Over 50? Try This 6-Move Standing Pilates Workout for Better Balance (Live Strong)

Posted: Jul 12, 2023 in In the News

This article originally appeared in Livestrong on July 12, 2023.


Over 50? Try This 6-Move Standing Pilates Workout for Better Balance

By Megan Falk, CPT

In addition to hearing difficulties and poor dental health, you might notice yourself struggling with your balance as you get older. If so, you're not alone. This issue that affects 13 percent of 65- to 69-year-olds and has been linked with an increased risk of falling, according to a February 2019 review in ‌Laryngoscope Investigative Otolaryngology‌.

But there's one workout method that could help you stay steady as the years go by: Pilates. This exercise style helps build strength, stability and, importantly, balance — even when your entire training session is performed standing on your two feet, says Laura Fielding, NETA-CPT, AFAA-GFI, a certified Pilates instructor and master trainer at Club Pilates.

Ahead, learn more about the benefits of practicing standing Pilates exercises — including how they can boost your balance — and how to combine them into an expert-approved workout.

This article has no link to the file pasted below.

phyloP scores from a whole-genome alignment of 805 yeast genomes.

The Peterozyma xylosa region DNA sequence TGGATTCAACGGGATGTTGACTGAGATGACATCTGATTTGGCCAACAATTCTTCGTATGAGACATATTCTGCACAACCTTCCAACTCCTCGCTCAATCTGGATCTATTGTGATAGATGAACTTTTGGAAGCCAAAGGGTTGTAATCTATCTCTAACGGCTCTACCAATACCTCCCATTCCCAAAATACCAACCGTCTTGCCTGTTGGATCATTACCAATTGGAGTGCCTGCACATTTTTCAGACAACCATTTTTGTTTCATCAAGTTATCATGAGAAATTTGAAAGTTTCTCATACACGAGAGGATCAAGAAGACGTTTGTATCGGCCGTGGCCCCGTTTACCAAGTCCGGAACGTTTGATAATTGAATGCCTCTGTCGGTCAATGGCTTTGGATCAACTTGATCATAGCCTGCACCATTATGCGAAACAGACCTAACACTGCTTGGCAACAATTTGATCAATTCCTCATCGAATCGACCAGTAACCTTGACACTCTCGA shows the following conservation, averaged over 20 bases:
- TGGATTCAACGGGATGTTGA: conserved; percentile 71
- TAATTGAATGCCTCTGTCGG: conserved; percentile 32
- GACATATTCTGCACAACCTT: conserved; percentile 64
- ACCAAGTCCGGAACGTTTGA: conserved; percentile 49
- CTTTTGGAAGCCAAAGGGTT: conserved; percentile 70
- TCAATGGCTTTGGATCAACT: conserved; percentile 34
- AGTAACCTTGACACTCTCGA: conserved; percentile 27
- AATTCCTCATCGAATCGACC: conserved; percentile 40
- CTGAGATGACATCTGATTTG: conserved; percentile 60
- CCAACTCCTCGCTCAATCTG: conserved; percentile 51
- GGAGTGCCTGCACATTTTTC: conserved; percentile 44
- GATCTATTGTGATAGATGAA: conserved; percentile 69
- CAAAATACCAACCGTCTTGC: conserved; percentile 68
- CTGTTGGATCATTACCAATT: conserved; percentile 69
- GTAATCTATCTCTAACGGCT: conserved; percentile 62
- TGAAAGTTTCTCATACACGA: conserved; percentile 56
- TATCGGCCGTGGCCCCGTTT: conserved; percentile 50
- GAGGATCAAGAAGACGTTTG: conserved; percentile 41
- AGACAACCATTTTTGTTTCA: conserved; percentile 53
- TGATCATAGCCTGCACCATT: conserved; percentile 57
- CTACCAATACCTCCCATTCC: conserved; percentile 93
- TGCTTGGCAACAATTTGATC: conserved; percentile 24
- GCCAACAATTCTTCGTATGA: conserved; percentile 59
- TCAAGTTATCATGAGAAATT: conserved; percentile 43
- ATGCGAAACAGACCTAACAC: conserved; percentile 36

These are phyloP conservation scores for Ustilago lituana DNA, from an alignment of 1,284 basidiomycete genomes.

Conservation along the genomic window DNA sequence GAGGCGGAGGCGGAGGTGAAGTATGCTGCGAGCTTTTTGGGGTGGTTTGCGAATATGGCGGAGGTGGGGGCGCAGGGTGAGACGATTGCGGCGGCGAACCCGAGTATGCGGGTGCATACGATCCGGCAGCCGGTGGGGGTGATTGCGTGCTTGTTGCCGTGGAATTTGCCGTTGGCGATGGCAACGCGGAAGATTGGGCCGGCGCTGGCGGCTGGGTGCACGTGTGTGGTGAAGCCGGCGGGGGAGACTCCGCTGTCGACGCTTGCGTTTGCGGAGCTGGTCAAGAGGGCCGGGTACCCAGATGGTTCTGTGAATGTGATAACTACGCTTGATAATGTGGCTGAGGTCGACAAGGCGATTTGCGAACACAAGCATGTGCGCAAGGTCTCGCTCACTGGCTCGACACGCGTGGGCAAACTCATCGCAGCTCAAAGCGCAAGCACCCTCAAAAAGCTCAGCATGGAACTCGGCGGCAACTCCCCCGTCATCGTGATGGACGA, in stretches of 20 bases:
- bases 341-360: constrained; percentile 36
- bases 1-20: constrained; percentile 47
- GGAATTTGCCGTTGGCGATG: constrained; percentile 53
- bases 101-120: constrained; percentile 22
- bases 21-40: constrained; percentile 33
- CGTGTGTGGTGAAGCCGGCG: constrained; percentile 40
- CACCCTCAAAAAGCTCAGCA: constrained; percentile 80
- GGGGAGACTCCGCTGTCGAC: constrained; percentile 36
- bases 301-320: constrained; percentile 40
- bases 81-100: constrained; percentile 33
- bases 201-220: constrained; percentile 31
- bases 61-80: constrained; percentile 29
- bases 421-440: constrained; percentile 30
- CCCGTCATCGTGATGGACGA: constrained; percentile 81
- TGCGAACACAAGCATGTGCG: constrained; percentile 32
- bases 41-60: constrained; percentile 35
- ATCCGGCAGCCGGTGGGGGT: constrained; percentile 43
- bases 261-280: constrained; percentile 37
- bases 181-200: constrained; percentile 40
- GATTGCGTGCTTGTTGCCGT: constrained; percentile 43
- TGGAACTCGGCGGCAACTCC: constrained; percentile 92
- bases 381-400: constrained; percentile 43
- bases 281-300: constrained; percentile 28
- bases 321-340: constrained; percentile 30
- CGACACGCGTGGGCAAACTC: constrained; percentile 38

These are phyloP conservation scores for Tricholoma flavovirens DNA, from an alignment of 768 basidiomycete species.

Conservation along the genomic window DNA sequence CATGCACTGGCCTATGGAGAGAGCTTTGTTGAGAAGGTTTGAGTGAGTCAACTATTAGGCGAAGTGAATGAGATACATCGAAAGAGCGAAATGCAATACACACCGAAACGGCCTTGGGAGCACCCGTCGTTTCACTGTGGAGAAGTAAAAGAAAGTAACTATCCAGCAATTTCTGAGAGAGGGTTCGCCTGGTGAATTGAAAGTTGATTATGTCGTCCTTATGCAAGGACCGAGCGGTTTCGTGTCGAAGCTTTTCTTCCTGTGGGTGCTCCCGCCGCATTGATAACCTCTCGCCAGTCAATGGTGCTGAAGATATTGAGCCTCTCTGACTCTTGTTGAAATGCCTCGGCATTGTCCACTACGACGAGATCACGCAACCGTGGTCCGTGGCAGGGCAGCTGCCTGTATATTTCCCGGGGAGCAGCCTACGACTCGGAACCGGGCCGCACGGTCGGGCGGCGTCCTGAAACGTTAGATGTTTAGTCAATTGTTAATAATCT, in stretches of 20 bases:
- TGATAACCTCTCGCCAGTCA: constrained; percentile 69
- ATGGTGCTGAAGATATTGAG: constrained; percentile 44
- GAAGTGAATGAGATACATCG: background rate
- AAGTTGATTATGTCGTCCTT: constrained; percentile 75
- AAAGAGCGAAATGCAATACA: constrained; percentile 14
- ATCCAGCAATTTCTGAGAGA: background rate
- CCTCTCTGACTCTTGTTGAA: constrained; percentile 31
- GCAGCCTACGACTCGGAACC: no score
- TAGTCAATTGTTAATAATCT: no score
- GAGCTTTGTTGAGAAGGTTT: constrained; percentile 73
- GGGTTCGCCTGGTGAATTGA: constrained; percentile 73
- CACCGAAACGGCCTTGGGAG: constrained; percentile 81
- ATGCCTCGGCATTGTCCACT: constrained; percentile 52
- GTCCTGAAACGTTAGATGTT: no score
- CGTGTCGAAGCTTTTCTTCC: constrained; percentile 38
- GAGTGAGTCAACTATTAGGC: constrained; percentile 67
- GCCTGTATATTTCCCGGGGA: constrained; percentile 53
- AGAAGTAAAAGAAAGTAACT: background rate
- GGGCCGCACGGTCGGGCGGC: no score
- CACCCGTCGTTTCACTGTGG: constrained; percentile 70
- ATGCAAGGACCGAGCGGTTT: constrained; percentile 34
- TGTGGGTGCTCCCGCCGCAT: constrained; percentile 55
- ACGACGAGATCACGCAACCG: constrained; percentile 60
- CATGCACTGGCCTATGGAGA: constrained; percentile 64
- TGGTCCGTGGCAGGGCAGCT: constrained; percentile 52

The Benefits of Standing Pilates Exercises for Balance

Pilates has long been shown to enhance balance, particularly in older adults. In an April 2015 meta-analysis in ‌Archives of Physical Medicine and Rehabilitation,‌ researchers found that Pilates was linked to improved balance and a reduced the number of falls among seniors. What's more, a small April 2021 study in the ‌International Journal of Environmental Research and Public Health‌ of 50 women over age 60 found that twice-weekly Pilates sessions improved balance in just three months.

The workout's balance-boosting effect may stem from a few factors. Practically every mat, reformer or standing Pilates exercise utilizes your core, Fielding tells LIVESTRONG.com. Located throughout your trunk, this group of muscles helps to keep your spine stable and protected from injury. Strengthening your core muscles can improve weight distribution and stability (and, in turn, balance) in older individuals, according to an October 2015 study in the Journal of Physical Therapy Scienc‌e. Another perk: A strong core may prevent back aches and pains as you age, Fielding adds.

Pilates also targets your "stabilizer" muscles, according to Fielding. These are the muscles that co-contract during a movement to protect the joint and maintain proper alignment, according to the American Council on Exercise (ACE). During a properly performed standing oblique crunch, for instance, your entire core — including the muscles along your anterior (the muscles along the front of your body) and posterior chains (the muscles along the back of your body) — will engage to stabilize your spine and keep you from toppling over.


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